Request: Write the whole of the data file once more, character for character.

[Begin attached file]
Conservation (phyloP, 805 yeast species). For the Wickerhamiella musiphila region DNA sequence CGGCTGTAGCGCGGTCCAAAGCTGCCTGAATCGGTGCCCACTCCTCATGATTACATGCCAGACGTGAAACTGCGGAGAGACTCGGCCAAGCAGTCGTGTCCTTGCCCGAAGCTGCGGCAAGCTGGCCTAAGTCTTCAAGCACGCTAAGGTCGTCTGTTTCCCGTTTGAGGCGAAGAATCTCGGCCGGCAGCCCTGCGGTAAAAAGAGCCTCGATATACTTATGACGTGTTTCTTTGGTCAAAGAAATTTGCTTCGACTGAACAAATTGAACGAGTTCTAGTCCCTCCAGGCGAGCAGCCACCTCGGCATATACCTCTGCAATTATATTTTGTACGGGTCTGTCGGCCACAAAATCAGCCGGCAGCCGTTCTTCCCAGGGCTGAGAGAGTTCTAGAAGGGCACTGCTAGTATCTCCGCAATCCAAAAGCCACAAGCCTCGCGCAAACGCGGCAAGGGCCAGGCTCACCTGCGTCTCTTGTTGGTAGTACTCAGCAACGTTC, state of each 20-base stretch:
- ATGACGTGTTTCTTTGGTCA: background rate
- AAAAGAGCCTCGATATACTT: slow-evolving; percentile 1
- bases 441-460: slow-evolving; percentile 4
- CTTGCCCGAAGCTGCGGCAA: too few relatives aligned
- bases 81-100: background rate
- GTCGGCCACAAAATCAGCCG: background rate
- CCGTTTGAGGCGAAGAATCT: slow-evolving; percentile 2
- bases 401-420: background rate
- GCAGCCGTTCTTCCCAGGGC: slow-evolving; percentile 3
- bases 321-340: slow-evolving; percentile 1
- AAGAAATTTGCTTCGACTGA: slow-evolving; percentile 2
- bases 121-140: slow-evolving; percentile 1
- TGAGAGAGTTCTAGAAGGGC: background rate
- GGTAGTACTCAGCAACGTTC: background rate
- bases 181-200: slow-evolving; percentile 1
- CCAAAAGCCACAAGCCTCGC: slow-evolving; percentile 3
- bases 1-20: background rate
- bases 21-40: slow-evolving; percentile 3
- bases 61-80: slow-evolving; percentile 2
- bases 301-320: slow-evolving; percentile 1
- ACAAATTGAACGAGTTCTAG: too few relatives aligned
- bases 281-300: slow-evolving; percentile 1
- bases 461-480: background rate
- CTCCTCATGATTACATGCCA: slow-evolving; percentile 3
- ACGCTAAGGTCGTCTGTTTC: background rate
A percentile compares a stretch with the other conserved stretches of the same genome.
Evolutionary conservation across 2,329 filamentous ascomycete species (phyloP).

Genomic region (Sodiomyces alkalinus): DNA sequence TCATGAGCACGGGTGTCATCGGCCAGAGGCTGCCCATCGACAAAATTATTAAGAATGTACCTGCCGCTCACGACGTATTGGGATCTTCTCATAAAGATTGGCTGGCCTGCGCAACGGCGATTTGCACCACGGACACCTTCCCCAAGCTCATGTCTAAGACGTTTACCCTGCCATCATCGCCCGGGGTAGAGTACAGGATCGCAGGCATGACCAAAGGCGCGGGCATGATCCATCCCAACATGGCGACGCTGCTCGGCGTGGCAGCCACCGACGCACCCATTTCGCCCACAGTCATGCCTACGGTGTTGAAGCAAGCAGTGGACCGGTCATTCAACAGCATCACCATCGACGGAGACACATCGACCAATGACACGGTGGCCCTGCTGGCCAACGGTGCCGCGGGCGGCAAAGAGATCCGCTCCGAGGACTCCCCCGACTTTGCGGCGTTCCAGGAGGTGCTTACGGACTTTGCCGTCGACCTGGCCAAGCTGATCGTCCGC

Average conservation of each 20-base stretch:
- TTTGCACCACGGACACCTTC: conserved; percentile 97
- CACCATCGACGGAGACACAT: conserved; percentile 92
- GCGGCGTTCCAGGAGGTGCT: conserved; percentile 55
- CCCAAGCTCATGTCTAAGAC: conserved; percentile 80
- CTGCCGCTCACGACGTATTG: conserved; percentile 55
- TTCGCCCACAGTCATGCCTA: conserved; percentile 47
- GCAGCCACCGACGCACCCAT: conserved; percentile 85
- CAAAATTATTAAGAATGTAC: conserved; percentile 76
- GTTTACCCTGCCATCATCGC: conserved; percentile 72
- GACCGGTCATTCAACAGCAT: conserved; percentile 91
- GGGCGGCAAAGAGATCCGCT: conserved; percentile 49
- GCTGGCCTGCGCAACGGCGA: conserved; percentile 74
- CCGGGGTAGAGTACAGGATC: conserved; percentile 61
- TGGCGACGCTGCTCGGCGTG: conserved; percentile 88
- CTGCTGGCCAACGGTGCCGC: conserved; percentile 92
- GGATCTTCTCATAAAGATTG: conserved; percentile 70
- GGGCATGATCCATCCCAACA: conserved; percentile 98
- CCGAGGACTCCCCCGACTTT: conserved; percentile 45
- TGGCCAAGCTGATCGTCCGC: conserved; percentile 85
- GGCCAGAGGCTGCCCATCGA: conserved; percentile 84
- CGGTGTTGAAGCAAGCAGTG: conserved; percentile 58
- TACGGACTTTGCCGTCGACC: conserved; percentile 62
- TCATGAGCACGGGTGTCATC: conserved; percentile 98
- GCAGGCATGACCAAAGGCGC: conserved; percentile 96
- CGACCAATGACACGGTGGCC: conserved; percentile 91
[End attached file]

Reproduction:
Conservation (phyloP, 805 yeast species). For the Wickerhamiella musiphila region DNA sequence CGGCTGTAGCGCGGTCCAAAGCTGCCTGAATCGGTGCCCACTCCTCATGATTACATGCCAGACGTGAAACTGCGGAGAGACTCGGCCAAGCAGTCGTGTCCTTGCCCGAAGCTGCGGCAAGCTGGCCTAAGTCTTCAAGCACGCTAAGGTCGTCTGTTTCCCGTTTGAGGCGAAGAATCTCGGCCGGCAGCCCTGCGGTAAAAAGAGCCTCGATATACTTATGACGTGTTTCTTTGGTCAAAGAAATTTGCTTCGACTGAACAAATTGAACGAGTTCTAGTCCCTCCAGGCGAGCAGCCACCTCGGCATATACCTCTGCAATTATATTTTGTACGGGTCTGTCGGCCACAAAATCAGCCGGCAGCCGTTCTTCCCAGGGCTGAGAGAGTTCTAGAAGGGCACTGCTAGTATCTCCGCAATCCAAAAGCCACAAGCCTCGCGCAAACGCGGCAAGGGCCAGGCTCACCTGCGTCTCTTGTTGGTAGTACTCAGCAACGTTC, state of each 20-base stretch:
- ATGACGTGTTTCTTTGGTCA: background rate
- AAAAGAGCCTCGATATACTT: slow-evolving; percentile 1
- bases 441-460: slow-evolving; percentile 4
- CTTGCCCGAAGCTGCGGCAA: too few relatives aligned
- bases 81-100: background rate
- GTCGGCCACAAAATCAGCCG: background rate
- CCGTTTGAGGCGAAGAATCT: slow-evolving; percentile 2
- bases 401-420: background rate
- GCAGCCGTTCTTCCCAGGGC: slow-evolving; percentile 3
- bases 321-340: slow-evolving; percentile 1
- AAGAAATTTGCTTCGACTGA: slow-evolving; percentile 2
- bases 121-140: slow-evolving; percentile 1
- TGAGAGAGTTCTAGAAGGGC: background rate
- GGTAGTACTCAGCAACGTTC: background rate
- bases 181-200: slow-evolving; percentile 1
- CCAAAAGCCACAAGCCTCGC: slow-evolving; percentile 3
- bases 1-20: background rate
- bases 21-40: slow-evolving; percentile 3
- bases 61-80: slow-evolving; percentile 2
- bases 301-320: slow-evolving; percentile 1
- ACAAATTGAACGAGTTCTAG: too few relatives aligned
- bases 281-300: slow-evolving; percentile 1
- bases 461-480: background rate
- CTCCTCATGATTACATGCCA: slow-evolving; percentile 3
- ACGCTAAGGTCGTCTGTTTC: background rate
A percentile compares a stretch with the other conserved stretches of the same genome.
Evolutionary conservation across 2,329 filamentous ascomycete species (phyloP).

Genomic region (Sodiomyces alkalinus): DNA sequence TCATGAGCACGGGTGTCATCGGCCAGAGGCTGCCCATCGACAAAATTATTAAGAATGTACCTGCCGCTCACGACGTATTGGGATCTTCTCATAAAGATTGGCTGGCCTGCGCAACGGCGATTTGCACCACGGACACCTTCCCCAAGCTCATGTCTAAGACGTTTACCCTGCCATCATCGCCCGGGGTAGAGTACAGGATCGCAGGCATGACCAAAGGCGCGGGCATGATCCATCCCAACATGGCGACGCTGCTCGGCGTGGCAGCCACCGACGCACCCATTTCGCCCACAGTCATGCCTACGGTGTTGAAGCAAGCAGTGGACCGGTCATTCAACAGCATCACCATCGACGGAGACACATCGACCAATGACACGGTGGCCCTGCTGGCCAACGGTGCCGCGGGCGGCAAAGAGATCCGCTCCGAGGACTCCCCCGACTTTGCGGCGTTCCAGGAGGTGCTTACGGACTTTGCCGTCGACCTGGCCAAGCTGATCGTCCGC

Average conservation of each 20-base stretch:
- TTTGCACCACGGACACCTTC: conserved; percentile 97
- CACCATCGACGGAGACACAT: conserved; percentile 92
- GCGGCGTTCCAGGAGGTGCT: conserved; percentile 55
- CCCAAGCTCATGTCTAAGAC: conserved; percentile 80
- CTGCCGCTCACGACGTATTG: conserved; percentile 55
- TTCGCCCACAGTCATGCCTA: conserved; percentile 47
- GCAGCCACCGACGCACCCAT: conserved; percentile 85
- CAAAATTATTAAGAATGTAC: conserved; percentile 76
- GTTTACCCTGCCATCATCGC: conserved; percentile 72
- GACCGGTCATTCAACAGCAT: conserved; percentile 91
- GGGCGGCAAAGAGATCCGCT: conserved; percentile 49
- GCTGGCCTGCGCAACGGCGA: conserved; percentile 74
- CCGGGGTAGAGTACAGGATC: conserved; percentile 61
- TGGCGACGCTGCTCGGCGTG: conserved; percentile 88
- CTGCTGGCCAACGGTGCCGC: conserved; percentile 92
- GGATCTTCTCATAAAGATTG: conserved; percentile 70
- GGGCATGATCCATCCCAACA: conserved; percentile 98
- CCGAGGACTCCCCCGACTTT: conserved; percentile 45
- TGGCCAAGCTGATCGTCCGC: conserved; percentile 85
- GGCCAGAGGCTGCCCATCGA: conserved; percentile 84
- CGGTGTTGAAGCAAGCAGTG: conserved; percentile 58
- TACGGACTTTGCCGTCGACC: conserved; percentile 62
- TCATGAGCACGGGTGTCATC: conserved; percentile 98
- GCAGGCATGACCAAAGGCGC: conserved; percentile 96
- CGACCAATGACACGGTGGCC: conserved; percentile 91